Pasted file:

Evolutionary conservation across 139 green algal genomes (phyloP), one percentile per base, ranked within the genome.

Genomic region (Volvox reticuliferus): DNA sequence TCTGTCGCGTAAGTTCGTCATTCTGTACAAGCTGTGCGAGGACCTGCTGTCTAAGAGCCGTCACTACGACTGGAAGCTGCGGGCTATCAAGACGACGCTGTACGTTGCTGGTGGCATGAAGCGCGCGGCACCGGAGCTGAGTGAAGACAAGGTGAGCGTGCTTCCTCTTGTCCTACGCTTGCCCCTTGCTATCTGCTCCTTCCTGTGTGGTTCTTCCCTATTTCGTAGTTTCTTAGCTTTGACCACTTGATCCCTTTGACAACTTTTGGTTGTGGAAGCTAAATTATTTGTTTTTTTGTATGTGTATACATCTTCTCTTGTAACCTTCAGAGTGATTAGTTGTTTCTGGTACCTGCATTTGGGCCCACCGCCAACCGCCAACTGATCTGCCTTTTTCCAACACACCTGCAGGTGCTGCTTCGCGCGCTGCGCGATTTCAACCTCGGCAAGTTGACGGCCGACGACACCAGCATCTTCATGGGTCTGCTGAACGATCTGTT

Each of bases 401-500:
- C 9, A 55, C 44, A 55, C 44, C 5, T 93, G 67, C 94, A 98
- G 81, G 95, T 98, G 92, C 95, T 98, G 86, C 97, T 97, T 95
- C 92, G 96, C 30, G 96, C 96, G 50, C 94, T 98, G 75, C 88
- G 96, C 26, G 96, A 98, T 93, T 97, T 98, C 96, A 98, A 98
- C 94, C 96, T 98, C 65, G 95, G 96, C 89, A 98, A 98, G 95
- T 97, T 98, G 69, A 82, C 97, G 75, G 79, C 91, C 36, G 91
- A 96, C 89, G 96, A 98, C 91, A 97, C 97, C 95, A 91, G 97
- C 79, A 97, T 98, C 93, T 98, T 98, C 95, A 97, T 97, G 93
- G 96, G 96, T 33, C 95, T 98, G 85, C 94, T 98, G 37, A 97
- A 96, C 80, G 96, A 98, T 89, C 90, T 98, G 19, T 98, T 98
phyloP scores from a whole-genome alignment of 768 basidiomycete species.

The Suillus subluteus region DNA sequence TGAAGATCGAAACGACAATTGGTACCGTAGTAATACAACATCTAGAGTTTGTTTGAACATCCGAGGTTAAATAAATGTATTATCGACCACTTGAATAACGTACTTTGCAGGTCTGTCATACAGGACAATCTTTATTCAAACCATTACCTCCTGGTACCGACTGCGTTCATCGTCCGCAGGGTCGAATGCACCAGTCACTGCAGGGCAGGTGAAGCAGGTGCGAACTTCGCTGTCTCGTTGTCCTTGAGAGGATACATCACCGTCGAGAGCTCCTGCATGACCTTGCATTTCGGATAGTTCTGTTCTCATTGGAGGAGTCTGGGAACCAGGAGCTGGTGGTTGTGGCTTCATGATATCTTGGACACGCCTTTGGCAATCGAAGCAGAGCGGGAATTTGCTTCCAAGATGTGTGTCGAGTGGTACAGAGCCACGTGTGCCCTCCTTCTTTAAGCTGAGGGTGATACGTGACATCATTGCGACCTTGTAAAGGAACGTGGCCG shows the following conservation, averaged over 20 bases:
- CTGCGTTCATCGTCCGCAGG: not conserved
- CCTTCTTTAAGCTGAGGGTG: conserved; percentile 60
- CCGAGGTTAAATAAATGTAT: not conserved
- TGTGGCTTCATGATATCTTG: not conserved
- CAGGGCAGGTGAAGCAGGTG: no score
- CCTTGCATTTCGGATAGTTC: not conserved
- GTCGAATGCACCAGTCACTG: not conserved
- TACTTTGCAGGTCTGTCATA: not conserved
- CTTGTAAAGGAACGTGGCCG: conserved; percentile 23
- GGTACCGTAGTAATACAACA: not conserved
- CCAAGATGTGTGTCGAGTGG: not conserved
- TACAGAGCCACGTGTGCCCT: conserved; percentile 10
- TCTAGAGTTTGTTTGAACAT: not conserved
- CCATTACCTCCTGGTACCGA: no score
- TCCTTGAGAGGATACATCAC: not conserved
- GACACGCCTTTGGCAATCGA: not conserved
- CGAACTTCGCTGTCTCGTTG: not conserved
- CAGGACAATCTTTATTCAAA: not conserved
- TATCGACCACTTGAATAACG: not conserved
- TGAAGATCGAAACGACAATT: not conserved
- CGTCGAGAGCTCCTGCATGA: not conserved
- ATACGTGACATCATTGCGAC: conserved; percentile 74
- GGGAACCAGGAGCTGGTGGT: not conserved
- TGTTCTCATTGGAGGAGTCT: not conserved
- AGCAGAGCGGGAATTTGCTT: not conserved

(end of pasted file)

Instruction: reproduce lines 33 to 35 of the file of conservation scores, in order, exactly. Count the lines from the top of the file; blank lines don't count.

- CAGGACAATCTTTATTCAAA: not conserved
- TATCGACCACTTGAATAACG: not conserved
- TGAAGATCGAAACGACAATT: not conserved